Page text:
Renewal Fuels Standards and California’s Low Carbon Fuels Standards (LCFS). Though these standards were initiated over five years ago, many of the obligations for fuel producers are just now coming to pass and will now only grow with this administration’s climate change focus. Regardless of the desire many have to wean ourselves off of fossil fuels to produce energy, the fact still stands that, as of current, more than 80% of the world’s energy is produced by fossil fuels.
Based on the U.S. Energy Information Association (EIA) just released annual report, which provides a forecast for the Energy Market, U.S. demand for natural gas, petroleum and other liquids is expected to grow modestly over the next 30 years. Renewable energy is also expected to grow, while coal and nuclear will continue to decline. Natural Gas and oil are essential for heating our homes and are critical in the production of petrochemicals and plastics. Oil makes up nearly 90% of our transportation needs.
Global energy demand, driven by developing countries, such as China and India, will continue to grow. With the expected emphasis from the new presidential administration, the following are specific areas that are expected to expanded beyond their respective current regulatory requirements:
• Fenceline Monitoring – Pilot Studies and Fenceline Program Development for Chemical Plants with consent decrees (CD);
• New tools for source identification — optical gas imaging;
• LDAR Technologies – Advising on Low-e Fugitive Emission Equipment; Studies for Advanced leak detection and repair (LDAR) monitoring approaches;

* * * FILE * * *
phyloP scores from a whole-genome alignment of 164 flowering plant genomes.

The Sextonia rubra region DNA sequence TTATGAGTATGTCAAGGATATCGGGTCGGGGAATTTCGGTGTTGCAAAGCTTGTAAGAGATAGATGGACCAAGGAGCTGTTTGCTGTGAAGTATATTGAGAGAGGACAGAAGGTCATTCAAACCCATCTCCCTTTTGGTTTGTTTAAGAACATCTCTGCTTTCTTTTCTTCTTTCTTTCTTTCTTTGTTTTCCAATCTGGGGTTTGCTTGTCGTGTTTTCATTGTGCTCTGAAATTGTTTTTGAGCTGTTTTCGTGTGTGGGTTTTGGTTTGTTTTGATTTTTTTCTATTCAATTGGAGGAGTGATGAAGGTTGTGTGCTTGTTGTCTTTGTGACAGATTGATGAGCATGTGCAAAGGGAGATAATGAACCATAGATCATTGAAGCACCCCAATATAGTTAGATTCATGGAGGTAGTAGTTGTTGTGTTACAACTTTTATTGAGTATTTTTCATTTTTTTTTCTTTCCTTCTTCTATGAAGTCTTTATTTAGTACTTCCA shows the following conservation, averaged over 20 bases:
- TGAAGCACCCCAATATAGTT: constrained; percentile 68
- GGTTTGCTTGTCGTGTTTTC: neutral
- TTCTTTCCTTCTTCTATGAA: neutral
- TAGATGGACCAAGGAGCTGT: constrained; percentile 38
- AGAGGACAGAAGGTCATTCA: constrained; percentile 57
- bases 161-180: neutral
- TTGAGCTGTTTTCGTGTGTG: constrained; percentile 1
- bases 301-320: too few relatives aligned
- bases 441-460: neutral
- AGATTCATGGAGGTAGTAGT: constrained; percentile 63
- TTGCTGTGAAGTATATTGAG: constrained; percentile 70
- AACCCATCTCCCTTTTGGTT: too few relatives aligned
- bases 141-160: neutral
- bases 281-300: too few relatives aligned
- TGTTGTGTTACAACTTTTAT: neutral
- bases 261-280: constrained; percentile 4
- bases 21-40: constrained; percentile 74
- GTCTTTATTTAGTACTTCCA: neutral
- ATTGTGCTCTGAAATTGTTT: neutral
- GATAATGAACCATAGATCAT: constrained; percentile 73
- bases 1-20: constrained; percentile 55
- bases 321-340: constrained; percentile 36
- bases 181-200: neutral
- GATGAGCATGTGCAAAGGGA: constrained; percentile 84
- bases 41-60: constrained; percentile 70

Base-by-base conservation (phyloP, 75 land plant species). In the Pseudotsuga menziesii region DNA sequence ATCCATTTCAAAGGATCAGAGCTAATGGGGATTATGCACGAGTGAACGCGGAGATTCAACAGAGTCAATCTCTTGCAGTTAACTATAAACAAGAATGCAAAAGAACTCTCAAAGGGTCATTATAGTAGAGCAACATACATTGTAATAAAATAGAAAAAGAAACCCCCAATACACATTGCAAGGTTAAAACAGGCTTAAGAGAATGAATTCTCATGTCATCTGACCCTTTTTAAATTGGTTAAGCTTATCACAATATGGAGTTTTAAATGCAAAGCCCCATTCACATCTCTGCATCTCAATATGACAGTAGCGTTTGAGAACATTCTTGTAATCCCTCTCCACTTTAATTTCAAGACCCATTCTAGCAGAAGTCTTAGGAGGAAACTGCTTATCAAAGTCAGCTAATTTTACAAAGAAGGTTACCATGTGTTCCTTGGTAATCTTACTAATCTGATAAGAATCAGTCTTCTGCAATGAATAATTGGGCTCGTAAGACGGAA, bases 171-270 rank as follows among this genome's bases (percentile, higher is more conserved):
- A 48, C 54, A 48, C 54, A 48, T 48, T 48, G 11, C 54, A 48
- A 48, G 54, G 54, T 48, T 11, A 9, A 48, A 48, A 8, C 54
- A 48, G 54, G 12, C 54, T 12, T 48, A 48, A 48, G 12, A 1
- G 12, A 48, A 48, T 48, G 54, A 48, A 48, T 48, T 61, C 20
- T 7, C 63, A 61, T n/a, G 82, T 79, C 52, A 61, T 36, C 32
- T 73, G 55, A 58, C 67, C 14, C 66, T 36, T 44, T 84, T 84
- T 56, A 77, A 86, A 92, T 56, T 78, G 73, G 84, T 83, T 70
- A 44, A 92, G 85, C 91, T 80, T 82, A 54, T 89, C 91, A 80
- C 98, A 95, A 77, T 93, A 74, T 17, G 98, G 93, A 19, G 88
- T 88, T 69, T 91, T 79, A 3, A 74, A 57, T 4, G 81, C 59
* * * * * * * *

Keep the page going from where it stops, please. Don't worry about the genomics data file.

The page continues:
• Optical gas imaging — we could see an increase in the use of optical gas imaging;
• Fuels Compliance – Low Carbon Fuel Standard (LCFS) Compliance and Reporting, Life Cycle Analysis; Carbon Capture and Sequestration project advising; and Voluntary Carbon Offset Programs.
Based on President Biden’s Executive Order 13990, the EPA has a new priority of September 21st to review its actions over the prior four years, including the category of Reducing Methane Emissions in the Oil and Gas Sector. The upstream sector of the petroleum industry will face more regulatory burden. The downstream faced this increased scrutiny already, but the consolidation of refining was driven more by business economics, global energy supply/demand rationalization, and not solely from the increased costs of compliance. The upstream business will have to learn how to operate under new and more onerous rules. It will add work and cost, but after initial implementation, the innovators will figure out how to comply in the most efficient manner.
It is also important to remember, methane has seven times the greenhouse potential of carbon dioxide, so reduction of methane emissions will provide more benefit in the climate change efforts, and methane is a valuable, useful product.
1. Rosenberg, Andrew (25 January 2021). “Consequential Biden Actions Nobody Is Talking About”. Ecowatch.
2. Friedman, Lisa (2 March 2020). “Reversing Trump, Interior Department Moves Swiftly on Climate Change”. The New York Times.
3. Dlouhy, Jennifer; Natter, Ari (4 March 2021). “Biden Climate Plan Includes Oil-Lease Pause, Subsidy Review”.
4. Bradner, Eric (January 20, 2021). “Biden targets Trump’s legacy with first-day executive actions”. CNN.